Talar Dome Fracture. The dome of the talus lies in the mortise created by the tibial plafond, distal fibula, and malleoli, and serves as a weight-bearing surface for the entire body. As such, it is vulnerable when the ankle is forcibly inverted, everted, or rotated. Acute injury may be isolated to the articular cartilage (chondral lesion) or may penetrate through the subchondral bone (osteochondral lesion). Acute injury or repetitive microtrauma to the talus in the setting of diminished blood flow to the subchondral bone and possible genetic factors may lead to a loose segment of articular cartilage and subchondral bone (osteochondritis dissecans). OCD is seen as a complication of approximately 6.5% of ankle sprains. The majority of injuries occur on either the anterolateral or posteromedial surface.40,47
The most common presenting complaint in talar osteochondral lesions is pain.41 History may reveal a specific traumatic event, or pain of an insidious onset in a (frequently) active child. Antalgic gait is commonly seen, along with an ankle effusion. Palpate for tenderness posterior to the medial malleolus with the ankle dorsiflexed, and anterior to the lateral malleolus with the ankle plantar flexed. Obtain plain radiographs and look for any evidence of fracture line, which may be extremely small and subtle. Sensitivity of plain films for detecting OCD of the talus varies between 57% and 70%.53 MRI may be required to detect the injury and ascertain extent of subchondral bone injury. If a lesion is seen or suspected (ongoing pain and effusion following ankle sprain), immobilize the ankle in a splint, limit weight-bearing, and obtain orthopedic followup. Non-displaced lesions will require prolonged immobilization, while displaced lesions often require surgery.
Overuse Injury of the Ankle. Chronic injuries to the ankle include aforementioned osteochondral lesions and stress injury to the proximal fifth metatarsal. Stress fractures to the distal tibia and fibula are relatively rare but do occur, most often in highly active and athletic populations (e.g., runners, dancers, and military recruits).54,55 (See Figure 3.) Carefully evaluate radiographs for periostial elevation or early sclerosis suggestive of stress fracture. In light of normal films, restrict the child from inciting activities until followup can be arranged.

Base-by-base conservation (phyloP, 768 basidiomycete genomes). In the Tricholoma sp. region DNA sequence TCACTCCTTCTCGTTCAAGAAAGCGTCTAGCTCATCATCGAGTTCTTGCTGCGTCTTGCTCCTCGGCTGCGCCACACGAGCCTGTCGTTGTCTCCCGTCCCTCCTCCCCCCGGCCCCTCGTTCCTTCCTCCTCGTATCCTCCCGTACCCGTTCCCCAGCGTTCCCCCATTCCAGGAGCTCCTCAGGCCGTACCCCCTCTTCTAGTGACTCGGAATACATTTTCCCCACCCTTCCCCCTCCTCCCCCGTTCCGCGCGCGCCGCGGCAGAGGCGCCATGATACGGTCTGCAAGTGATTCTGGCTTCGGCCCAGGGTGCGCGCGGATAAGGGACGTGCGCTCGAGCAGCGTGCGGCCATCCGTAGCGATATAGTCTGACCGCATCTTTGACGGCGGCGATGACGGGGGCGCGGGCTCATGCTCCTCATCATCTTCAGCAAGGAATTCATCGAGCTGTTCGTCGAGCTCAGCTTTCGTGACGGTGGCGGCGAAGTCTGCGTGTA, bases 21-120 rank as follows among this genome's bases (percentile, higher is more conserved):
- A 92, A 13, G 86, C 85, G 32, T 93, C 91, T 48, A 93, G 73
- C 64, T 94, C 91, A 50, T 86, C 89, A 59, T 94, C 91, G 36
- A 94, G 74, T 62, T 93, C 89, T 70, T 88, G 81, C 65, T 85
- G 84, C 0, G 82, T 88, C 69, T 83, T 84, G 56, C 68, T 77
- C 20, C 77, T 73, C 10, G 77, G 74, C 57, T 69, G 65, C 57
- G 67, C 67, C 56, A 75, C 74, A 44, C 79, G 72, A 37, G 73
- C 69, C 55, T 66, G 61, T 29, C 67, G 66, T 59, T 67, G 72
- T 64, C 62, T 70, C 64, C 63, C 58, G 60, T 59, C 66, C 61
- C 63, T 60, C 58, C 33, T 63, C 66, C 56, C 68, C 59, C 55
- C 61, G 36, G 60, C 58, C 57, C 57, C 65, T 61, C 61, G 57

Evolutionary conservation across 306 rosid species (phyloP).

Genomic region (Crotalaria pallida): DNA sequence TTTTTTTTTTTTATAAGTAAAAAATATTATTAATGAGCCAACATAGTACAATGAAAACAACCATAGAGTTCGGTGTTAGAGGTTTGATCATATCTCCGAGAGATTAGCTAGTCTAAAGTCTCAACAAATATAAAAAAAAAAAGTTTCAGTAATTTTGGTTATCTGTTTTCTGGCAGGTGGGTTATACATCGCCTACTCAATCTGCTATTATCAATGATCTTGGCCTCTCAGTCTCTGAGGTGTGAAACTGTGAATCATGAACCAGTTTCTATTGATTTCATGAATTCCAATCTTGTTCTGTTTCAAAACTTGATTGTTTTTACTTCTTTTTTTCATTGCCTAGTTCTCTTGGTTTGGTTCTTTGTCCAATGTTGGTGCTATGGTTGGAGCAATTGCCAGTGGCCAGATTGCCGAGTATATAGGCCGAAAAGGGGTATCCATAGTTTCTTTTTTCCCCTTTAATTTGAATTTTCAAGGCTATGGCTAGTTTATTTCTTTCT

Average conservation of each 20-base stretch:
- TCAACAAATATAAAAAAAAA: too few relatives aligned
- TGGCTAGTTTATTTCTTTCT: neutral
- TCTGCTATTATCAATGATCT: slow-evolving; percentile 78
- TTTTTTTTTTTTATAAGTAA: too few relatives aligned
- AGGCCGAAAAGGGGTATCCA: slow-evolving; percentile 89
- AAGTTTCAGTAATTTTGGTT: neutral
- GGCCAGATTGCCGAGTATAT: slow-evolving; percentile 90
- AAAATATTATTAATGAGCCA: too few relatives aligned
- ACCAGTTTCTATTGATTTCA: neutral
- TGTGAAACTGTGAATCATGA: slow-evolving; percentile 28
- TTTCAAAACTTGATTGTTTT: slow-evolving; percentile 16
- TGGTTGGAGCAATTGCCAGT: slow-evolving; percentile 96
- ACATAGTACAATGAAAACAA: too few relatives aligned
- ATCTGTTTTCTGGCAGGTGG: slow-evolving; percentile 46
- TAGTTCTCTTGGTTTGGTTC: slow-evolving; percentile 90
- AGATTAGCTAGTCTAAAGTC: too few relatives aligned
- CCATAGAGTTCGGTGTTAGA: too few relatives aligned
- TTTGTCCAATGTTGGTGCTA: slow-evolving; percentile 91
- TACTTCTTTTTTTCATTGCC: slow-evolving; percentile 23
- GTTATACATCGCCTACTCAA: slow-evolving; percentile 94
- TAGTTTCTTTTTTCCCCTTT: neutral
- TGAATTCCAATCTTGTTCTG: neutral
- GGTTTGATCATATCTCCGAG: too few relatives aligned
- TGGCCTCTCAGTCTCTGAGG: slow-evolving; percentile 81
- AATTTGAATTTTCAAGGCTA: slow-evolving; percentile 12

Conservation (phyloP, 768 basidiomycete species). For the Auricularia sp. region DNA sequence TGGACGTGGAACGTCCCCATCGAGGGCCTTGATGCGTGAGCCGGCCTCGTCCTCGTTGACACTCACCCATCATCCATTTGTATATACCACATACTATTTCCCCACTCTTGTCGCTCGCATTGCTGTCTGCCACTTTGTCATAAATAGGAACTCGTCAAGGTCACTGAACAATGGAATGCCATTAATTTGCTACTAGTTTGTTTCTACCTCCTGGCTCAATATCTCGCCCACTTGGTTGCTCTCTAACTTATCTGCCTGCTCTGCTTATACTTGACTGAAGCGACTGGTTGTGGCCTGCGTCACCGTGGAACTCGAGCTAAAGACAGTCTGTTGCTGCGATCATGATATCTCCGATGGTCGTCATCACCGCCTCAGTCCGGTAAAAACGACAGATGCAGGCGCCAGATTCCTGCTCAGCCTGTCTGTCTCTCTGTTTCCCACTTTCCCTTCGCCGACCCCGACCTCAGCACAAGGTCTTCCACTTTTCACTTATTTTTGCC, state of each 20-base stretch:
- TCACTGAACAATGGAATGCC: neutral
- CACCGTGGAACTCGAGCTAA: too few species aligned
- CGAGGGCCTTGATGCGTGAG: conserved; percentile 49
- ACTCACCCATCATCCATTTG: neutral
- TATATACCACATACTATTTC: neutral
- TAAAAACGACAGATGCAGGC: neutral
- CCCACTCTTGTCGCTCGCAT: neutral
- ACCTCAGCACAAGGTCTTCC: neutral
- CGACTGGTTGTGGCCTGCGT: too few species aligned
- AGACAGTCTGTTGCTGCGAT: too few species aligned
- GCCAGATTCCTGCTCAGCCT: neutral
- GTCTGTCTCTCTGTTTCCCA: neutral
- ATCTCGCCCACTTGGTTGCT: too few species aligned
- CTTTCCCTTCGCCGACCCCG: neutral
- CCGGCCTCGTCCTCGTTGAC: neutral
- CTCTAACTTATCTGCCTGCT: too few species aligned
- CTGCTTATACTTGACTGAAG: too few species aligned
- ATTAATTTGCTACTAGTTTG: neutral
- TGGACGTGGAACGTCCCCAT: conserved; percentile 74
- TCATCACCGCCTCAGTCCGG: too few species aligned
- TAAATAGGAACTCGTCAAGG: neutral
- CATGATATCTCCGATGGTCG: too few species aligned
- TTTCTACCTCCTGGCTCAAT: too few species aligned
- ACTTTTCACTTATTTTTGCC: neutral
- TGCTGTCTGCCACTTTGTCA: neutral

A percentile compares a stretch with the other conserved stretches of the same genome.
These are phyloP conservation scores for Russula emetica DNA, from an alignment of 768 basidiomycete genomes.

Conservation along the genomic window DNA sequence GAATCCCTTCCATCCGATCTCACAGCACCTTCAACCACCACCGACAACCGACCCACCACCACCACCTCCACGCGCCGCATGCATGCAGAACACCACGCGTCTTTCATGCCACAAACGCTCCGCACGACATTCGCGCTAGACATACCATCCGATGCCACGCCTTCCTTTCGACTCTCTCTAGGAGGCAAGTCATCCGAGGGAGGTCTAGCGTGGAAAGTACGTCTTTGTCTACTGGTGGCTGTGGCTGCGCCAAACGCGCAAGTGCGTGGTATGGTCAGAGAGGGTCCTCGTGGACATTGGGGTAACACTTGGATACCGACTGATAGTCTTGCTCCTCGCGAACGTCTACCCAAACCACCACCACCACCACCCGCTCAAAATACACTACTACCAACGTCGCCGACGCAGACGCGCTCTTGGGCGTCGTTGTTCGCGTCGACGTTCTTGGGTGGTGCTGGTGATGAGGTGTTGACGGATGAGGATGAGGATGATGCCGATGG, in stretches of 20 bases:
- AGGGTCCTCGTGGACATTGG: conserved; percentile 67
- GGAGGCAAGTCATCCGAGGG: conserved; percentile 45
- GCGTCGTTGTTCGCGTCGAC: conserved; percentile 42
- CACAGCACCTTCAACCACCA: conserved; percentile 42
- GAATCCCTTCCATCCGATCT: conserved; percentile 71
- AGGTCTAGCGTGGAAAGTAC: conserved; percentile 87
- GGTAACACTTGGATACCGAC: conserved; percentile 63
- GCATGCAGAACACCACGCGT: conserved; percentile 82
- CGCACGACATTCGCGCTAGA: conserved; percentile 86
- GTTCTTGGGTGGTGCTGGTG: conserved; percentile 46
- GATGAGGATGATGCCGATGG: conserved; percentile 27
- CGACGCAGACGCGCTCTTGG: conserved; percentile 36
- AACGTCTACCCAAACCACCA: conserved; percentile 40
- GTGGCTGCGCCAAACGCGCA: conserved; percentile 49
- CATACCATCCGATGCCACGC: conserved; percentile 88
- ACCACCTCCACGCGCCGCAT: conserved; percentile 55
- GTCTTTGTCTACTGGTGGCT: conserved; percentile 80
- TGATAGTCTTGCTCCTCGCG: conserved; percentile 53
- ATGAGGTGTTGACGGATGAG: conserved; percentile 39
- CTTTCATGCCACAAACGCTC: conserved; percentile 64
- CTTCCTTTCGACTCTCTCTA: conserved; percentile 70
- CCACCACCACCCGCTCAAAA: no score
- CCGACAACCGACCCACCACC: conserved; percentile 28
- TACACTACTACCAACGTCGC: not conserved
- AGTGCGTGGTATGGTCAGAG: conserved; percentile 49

Pediatric knee and ankle injuries occur commonly and the ED clinician must be prepared to recognize and manage these injuries. Understanding the unique aspects of a child's knee and ankle facilitate a confident, focused approach, with early identification of critical injuries and avoidance of common pitfalls. (See Table.) It is most important that the clinician remember that tenderness along any growth plate is a fracture until proven otherwise. Other potential pitfalls include failure to perform and document a basic vascular exam following significant knee injury, forgetting to examine the joint above and below an injury, and missing subtle radiographic findings. Careful attention to detail, including a thorough history, physical exam, and appropriate radiographs, will assure the best outcome for each pediatric patient.